maintain them and provide assumed access under protocols formally agreed with the department.

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The department’s response

Accepted in principle

However the department has proposed:

… While the department has previously accepted records from closed institutions, records created by external agencies or contractors only become public records when they are received by, and in the custody of, the department. The department does not have a legal responsibility to retrieve these records.

The department proposes to negotiate agreements with non- government agencies currently funded by the department to identify and index all records of former wards of the state and provide access under protocols formally agreed with the department subject to funding.

Recommendation 6

Publish the three year plan on its website.

The department’s response

Accepted in principle

Following development, the plan would be placed on the department’s website noting the comments in the response to recommendation 1 regarding resourcing and timeframes.

34 storage and management of ward records by the department of human services

Ombudsman’s Reports 2004-11

2011

Investigation into the Foodbowl Modernisation Project and related matters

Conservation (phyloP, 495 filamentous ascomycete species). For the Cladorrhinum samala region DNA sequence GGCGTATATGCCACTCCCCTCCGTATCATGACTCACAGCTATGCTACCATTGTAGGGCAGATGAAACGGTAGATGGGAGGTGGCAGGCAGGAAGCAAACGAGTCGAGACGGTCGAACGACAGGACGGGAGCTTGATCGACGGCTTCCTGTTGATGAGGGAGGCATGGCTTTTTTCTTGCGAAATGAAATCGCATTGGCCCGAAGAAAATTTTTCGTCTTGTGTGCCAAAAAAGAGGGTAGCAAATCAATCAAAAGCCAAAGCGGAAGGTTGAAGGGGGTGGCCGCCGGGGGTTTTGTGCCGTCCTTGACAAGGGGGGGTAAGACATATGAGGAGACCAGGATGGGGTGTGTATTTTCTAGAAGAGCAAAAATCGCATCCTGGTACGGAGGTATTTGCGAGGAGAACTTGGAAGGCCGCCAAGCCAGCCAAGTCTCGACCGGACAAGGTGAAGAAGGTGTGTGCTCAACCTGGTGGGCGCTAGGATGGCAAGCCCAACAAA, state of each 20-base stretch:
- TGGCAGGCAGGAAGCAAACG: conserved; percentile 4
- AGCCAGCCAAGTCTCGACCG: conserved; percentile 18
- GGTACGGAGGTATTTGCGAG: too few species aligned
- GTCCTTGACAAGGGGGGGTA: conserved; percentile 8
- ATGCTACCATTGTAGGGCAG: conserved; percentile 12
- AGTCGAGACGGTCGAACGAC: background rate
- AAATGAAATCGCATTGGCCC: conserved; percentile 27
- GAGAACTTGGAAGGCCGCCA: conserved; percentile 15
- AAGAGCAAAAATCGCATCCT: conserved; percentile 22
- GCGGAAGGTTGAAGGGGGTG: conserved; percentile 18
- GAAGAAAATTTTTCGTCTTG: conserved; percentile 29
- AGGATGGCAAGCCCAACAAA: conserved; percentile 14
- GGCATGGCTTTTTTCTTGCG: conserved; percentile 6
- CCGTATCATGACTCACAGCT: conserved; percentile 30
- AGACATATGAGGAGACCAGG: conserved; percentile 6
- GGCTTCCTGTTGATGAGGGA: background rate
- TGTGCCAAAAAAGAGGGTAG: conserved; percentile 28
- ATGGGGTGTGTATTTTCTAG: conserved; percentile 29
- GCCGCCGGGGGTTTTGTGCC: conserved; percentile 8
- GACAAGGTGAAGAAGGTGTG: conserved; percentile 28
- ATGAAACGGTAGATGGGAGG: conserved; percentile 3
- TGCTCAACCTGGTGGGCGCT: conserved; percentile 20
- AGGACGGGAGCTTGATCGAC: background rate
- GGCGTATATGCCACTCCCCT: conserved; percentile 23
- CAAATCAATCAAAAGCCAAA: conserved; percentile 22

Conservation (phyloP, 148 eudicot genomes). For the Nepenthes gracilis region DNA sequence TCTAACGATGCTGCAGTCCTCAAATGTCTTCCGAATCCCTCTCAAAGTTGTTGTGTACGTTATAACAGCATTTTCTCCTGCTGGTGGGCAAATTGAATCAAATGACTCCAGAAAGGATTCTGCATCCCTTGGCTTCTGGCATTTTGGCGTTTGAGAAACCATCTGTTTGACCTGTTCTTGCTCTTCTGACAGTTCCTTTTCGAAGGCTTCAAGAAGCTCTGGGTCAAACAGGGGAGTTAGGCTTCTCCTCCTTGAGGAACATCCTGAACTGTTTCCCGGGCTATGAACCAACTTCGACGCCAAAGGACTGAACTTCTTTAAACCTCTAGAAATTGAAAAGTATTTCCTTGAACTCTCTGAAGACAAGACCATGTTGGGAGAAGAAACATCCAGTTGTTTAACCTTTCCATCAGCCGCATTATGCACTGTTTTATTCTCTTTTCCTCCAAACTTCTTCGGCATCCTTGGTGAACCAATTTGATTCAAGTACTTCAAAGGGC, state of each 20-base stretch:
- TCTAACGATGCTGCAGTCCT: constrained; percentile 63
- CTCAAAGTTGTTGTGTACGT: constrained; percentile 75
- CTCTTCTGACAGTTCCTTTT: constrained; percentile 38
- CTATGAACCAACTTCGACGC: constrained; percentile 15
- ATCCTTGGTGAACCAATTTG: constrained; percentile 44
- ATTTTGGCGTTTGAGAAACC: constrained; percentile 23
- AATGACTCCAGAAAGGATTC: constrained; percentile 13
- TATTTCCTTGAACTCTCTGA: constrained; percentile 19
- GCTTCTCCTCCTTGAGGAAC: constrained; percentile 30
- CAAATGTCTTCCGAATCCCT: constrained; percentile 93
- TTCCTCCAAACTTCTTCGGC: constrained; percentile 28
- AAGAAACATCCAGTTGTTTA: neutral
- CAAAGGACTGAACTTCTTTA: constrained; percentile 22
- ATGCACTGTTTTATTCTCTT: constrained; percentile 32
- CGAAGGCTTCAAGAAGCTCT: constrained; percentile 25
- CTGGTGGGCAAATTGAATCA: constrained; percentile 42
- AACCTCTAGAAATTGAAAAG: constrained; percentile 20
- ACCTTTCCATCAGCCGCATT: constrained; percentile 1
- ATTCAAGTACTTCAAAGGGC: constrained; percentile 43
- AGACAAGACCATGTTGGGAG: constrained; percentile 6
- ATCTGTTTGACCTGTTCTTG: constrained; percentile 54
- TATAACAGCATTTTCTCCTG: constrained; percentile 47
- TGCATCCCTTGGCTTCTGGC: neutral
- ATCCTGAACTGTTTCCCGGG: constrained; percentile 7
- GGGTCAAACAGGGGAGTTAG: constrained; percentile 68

November 2011

Investigation into ICT-enabled projects November 2011

Investigation into how universities deal with international students

October 2011

Investigation regarding the Department of Human Services Child Protection program (Loddon Mallee Region)

October 2011

Investigation into the Office of Police Integrity’s handling of a complaint

October 2011

SafeStreets Documents - Investigations into Victoria Police’s Handling of Freedom of Information request September 2011

Investigation into prisoner access to health care August 2011

Investigation into an allegation about Victoria Police crime statistics

June 2011

Corrupt conduct by public officers in procurement June 2011

Investigation into record keeping failures by WorkSafe agents

May 2011

Whistleblowers Protection Act 2001 Investigation into the improper release of autopsy information by a Victorian Institute of Forensic Medicine employee May 2011

Ombudsman investigation – Assault of a Disability Services client by Department of Human Services staff March 2011

The Brotherhood – Risks associated with secretive organisations

March 2011

Ombudsman investigation into the probity of The Hotel Windsor redevelopment

February 2011

Whistleblowers Protection Act 2001 Investigation into the failure of agencies to manage registered sex offenders

February 2011

Whistleblowers Protection Act 2001 Investigation into allegations of improper conduct by a councillor at the Hume City Council

February 2011

2010

Investigation into the issuing of infringement notices to public transport users and related matters December 2010

Ombudsman’s recommendations second report on their implementation

October 2010

Whistleblowers Protection Act 2001 Investigation into conditions at the Melbourne Youth Justice Precinct October 2010

Whistleblowers Protection Act 2001 Investigation into an allegation of improper conduct within RMIT’s School of Engineering (TAFE) – Aerospace

July 2010

Ombudsman investigation into the probity of the Kew Residential Services and St Kilda Triangle developments

June 2010

Own motion investigation into Child Protection – out of home care

May 2010

Report of an investigation into Local Government Victoria’s response to the Inspectors of Municipal Administration’s report on the City of Ballarat April 2010